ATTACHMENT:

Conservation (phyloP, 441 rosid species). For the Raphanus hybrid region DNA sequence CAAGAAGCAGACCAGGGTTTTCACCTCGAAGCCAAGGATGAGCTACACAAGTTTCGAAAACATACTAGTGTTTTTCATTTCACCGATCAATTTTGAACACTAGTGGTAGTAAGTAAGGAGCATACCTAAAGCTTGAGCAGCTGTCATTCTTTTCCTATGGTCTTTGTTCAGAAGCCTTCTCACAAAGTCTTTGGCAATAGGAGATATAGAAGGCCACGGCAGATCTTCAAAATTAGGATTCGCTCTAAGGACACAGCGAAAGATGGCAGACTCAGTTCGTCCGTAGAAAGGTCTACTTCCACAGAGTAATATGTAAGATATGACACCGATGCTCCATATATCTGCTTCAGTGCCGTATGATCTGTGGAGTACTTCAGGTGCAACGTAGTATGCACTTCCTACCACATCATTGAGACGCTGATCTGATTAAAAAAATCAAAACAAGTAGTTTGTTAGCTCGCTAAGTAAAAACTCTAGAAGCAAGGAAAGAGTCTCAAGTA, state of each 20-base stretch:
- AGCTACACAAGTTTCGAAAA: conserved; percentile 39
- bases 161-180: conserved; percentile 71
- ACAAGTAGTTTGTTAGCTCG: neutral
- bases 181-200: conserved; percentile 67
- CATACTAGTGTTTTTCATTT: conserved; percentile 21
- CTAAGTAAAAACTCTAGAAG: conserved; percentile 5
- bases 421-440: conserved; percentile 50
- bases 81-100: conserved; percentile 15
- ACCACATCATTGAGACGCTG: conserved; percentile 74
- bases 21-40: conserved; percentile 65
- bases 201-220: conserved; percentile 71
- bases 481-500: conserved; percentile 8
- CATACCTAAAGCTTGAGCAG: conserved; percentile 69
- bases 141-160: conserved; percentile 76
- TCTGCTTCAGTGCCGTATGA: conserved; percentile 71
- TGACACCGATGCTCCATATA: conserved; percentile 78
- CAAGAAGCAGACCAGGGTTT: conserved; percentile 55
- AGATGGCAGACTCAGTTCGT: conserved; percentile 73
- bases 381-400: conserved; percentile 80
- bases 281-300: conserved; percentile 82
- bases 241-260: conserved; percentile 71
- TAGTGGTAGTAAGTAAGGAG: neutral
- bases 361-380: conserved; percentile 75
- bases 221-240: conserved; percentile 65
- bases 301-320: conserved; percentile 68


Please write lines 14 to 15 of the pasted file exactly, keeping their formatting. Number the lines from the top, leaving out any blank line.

- CATACCTAAAGCTTGAGCAG: conserved; percentile 69
- bases 141-160: conserved; percentile 76